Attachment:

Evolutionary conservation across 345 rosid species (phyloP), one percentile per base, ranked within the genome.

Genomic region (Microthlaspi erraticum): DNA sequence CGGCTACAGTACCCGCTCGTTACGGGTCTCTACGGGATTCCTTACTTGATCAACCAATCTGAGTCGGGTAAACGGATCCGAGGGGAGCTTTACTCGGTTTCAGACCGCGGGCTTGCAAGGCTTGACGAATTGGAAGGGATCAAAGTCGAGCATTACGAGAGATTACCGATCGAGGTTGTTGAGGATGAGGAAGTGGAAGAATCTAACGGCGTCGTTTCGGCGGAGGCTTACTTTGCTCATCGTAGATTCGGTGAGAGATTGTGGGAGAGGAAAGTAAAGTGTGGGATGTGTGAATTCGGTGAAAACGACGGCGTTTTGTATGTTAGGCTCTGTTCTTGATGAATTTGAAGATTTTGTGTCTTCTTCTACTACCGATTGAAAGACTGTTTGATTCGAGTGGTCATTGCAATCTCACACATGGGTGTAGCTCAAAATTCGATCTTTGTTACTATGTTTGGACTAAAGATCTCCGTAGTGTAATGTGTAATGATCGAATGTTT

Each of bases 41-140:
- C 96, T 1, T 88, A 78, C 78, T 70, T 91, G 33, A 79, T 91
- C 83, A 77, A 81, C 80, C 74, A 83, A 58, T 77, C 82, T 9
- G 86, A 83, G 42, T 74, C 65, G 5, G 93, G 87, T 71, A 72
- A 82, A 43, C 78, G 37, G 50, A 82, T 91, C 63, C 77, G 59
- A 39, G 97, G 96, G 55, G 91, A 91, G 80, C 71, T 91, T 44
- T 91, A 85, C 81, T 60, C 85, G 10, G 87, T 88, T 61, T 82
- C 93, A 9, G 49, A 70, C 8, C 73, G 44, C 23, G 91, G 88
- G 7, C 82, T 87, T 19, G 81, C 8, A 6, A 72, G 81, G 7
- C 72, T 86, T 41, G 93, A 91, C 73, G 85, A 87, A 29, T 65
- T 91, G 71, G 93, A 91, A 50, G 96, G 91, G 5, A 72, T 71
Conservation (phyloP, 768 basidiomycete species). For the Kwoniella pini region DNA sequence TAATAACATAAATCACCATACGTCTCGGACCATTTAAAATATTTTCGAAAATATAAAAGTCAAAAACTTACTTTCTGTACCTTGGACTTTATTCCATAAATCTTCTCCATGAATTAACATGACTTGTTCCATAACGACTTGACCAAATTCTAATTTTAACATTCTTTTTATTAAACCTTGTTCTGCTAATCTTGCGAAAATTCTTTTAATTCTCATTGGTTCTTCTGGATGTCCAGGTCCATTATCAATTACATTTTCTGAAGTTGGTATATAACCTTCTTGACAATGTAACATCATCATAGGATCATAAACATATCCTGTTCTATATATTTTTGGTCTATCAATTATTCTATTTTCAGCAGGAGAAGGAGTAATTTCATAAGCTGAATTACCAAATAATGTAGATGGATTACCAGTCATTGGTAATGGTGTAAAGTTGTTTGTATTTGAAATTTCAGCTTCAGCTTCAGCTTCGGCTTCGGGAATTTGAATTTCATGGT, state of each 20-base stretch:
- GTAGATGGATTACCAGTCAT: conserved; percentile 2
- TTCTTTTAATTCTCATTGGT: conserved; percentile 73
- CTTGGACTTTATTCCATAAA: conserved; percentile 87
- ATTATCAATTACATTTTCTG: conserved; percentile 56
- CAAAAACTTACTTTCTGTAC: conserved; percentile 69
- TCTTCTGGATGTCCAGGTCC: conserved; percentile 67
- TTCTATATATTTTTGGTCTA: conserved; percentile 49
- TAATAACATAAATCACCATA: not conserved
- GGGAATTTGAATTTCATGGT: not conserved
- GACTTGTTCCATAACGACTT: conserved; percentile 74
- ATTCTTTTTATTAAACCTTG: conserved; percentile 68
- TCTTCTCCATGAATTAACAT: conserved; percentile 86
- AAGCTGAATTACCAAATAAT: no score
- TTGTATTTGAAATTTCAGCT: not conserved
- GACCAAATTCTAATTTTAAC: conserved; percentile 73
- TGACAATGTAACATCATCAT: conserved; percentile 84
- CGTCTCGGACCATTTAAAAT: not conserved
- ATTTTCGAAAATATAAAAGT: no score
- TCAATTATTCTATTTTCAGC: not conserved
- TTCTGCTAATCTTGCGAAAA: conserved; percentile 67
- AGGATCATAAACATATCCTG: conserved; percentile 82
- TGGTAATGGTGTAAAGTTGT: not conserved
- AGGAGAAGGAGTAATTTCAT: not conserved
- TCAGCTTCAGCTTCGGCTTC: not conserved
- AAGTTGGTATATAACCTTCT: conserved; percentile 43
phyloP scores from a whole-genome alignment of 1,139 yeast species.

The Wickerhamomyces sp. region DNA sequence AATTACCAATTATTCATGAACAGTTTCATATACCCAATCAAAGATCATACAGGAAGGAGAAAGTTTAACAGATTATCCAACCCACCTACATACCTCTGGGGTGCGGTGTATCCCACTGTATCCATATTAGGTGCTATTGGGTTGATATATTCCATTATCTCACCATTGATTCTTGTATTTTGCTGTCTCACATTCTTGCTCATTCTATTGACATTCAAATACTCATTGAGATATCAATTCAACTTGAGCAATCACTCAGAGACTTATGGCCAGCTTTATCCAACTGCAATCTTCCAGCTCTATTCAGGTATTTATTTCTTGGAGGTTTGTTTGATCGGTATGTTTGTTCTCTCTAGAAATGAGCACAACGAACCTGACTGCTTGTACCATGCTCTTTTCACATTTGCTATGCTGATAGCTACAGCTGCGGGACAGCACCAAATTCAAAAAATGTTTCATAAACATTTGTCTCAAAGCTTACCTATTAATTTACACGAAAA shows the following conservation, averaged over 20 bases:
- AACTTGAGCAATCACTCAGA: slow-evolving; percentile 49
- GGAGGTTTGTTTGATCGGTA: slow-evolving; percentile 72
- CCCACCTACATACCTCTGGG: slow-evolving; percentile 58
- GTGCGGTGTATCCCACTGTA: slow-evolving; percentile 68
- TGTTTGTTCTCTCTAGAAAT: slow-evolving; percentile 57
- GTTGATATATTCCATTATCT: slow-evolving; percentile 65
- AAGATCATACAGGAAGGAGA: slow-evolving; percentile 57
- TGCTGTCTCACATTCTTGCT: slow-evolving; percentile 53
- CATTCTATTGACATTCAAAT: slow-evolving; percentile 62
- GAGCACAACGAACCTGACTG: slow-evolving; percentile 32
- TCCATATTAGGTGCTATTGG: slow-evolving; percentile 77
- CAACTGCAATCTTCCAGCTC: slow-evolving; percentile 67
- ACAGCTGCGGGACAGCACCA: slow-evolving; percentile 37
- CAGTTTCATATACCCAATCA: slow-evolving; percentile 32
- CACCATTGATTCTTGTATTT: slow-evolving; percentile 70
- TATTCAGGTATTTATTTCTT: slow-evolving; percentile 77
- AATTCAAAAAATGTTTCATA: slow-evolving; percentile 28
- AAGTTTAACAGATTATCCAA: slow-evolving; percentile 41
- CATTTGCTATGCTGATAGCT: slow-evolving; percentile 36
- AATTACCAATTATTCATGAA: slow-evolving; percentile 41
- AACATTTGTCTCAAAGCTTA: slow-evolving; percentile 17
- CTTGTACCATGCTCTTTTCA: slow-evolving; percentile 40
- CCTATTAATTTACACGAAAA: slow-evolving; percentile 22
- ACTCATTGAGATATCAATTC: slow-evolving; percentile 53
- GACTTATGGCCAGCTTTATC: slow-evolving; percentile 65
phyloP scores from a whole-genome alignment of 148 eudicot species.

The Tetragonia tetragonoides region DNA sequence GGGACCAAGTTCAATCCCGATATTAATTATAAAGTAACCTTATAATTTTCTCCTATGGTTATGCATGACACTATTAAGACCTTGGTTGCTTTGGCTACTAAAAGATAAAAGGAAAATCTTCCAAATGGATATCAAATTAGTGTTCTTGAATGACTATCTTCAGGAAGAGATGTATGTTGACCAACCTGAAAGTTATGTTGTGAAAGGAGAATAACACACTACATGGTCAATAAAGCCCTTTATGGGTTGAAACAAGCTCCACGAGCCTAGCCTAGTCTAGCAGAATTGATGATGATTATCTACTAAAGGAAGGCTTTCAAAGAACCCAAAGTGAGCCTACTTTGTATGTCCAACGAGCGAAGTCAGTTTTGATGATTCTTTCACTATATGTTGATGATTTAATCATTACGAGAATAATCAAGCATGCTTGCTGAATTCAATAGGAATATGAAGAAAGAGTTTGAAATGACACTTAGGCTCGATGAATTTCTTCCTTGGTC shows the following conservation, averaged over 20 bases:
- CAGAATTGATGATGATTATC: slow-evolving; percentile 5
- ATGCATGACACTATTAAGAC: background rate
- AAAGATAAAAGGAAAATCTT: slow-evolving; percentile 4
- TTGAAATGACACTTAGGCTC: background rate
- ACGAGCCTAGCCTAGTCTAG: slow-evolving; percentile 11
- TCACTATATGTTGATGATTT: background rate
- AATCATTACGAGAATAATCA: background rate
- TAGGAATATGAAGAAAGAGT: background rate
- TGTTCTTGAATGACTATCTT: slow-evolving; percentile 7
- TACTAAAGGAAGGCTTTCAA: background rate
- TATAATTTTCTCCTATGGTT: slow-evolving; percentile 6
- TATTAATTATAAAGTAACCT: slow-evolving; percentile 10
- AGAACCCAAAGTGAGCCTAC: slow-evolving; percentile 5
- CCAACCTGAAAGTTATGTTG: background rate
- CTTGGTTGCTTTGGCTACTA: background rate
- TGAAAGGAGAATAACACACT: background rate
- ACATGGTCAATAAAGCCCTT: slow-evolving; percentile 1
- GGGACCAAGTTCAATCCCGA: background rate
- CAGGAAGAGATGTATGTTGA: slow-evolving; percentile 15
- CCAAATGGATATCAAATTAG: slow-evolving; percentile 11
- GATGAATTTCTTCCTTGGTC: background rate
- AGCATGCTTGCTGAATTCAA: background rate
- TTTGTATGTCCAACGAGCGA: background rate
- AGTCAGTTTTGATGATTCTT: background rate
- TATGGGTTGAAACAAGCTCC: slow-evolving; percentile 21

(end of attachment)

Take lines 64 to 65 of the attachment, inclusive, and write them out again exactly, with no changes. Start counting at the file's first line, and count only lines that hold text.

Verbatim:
- CCTATTAATTTACACGAAAA: slow-evolving; percentile 22
- ACTCATTGAGATATCAATTC: slow-evolving; percentile 53